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The lived experience of meditation : a phenomenological study of meditative and mystical states of consciousness
thesisposted on 2017-01-16, 05:26 authored by Barnes, Jennifer Marie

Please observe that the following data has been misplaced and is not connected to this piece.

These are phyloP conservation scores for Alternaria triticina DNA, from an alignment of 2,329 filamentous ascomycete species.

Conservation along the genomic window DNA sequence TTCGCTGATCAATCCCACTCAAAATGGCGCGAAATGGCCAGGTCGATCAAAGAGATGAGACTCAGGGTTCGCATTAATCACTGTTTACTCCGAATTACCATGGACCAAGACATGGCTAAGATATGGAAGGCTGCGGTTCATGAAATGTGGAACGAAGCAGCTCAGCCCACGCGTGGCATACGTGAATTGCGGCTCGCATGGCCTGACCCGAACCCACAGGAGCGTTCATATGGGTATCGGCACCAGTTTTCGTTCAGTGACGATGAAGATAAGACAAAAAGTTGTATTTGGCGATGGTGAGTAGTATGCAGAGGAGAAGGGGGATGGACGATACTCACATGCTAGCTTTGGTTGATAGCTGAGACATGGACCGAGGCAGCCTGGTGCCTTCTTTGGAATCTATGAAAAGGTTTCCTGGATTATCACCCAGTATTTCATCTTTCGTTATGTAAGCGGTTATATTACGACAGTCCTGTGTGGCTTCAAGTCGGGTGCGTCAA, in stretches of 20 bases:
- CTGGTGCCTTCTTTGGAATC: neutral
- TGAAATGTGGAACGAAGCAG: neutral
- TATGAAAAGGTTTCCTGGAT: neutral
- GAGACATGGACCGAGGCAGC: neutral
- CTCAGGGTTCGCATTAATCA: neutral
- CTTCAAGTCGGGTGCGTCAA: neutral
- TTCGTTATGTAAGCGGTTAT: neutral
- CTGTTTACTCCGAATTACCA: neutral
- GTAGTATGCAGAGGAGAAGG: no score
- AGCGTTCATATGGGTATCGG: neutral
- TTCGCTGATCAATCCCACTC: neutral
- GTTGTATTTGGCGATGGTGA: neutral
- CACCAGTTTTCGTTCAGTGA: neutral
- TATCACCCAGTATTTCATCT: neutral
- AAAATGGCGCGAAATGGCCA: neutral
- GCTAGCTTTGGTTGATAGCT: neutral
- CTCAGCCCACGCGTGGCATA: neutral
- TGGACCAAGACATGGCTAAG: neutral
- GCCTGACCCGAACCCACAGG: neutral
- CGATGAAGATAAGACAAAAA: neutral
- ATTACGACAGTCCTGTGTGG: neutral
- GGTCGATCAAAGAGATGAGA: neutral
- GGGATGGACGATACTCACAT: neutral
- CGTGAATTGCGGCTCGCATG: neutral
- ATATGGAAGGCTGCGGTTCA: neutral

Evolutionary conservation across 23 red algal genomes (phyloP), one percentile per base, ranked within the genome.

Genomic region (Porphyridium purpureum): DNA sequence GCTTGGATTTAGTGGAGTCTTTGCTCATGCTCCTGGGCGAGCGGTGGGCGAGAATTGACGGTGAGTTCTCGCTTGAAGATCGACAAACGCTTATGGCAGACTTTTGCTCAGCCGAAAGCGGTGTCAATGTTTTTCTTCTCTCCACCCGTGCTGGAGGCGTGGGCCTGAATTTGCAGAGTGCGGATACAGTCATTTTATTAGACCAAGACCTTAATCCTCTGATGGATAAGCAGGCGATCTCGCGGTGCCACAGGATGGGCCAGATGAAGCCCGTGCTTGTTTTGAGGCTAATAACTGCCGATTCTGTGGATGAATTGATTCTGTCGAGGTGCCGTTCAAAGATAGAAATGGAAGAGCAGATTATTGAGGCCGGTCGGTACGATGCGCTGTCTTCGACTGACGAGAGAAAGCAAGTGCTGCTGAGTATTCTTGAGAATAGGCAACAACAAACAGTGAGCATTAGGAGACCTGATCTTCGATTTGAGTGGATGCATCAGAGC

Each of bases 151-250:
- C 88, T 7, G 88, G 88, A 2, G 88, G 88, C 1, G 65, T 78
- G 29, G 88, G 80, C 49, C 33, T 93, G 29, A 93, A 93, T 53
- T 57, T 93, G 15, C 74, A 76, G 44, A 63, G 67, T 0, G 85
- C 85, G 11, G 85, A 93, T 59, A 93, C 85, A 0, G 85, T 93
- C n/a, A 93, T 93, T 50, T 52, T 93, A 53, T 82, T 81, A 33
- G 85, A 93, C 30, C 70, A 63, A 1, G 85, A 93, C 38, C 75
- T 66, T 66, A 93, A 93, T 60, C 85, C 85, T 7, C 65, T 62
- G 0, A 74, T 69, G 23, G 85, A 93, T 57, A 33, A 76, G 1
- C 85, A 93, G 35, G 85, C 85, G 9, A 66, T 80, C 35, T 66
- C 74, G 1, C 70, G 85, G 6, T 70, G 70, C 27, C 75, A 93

This thesis presents a Phenomenological investigation of the meditative and mystical experiences, lived by 12 Western meditators. Their voices are presented throughout this text. They tell the reader about their understanding of the ultimate reality, which underlies our human existence. The 12 interviewees were called co-researchers as the data gathered over two years was analysed in a collaborative way. While the open-ended and exploratory interviews were being conducted, the researcher completed an heuristic diary, which informed the topic of the final chapter of this thesis. The co-researcher's themes informed the other four discussion chapters of the thesis. The data was analysed using Moustakas' (1990, 1994) Heuristic Phenomenology, which was underpinned by Husserl's (1931/1958) Transcendental Phenomenology. The co-researchers were from various religious traditions: namely Christianity, Judaism, Hinduism, Buddhism, Sufism, and Islam. There were two Atheist meditators. The co¬researchers were aged between 26 and 64. They had meditated between 18 months and 30 years. The Phenomenological method was adjusted to accommodate the spiritual experiences described by the co-researchers. Essentially, Husserl assumed that there was an internal or external object of consciousness, experienced by an Egoic subject. In everyday experiencing the subject and object of consciousness may seem separate. However, in meditation one transcends everyday consciousness to a mystical state whereby the subject and object of consciousness are one. In this study, the Phenomenological method was expanded to accommodate the unified structures of meditative and mystical experience. This extension to the Phenomenological method is one of the several original contributions advanced in this thesis. One finding of this study was that meditation was not a technique. One can sit cross-legged and simply think. Meditation is a state of consciousness, which is distinct from ordinary states such as waking, sleeping and dreaming. What was common to each meditator in this study was that their meditation involved reaching a state of present moment awareness. The Christians were in the present moment while sitting cross-legged or in a chair. The Buddhists walked while baring attention to the present moment. The Sufi meditated and whirled with the dervishes, immersed in divine energy.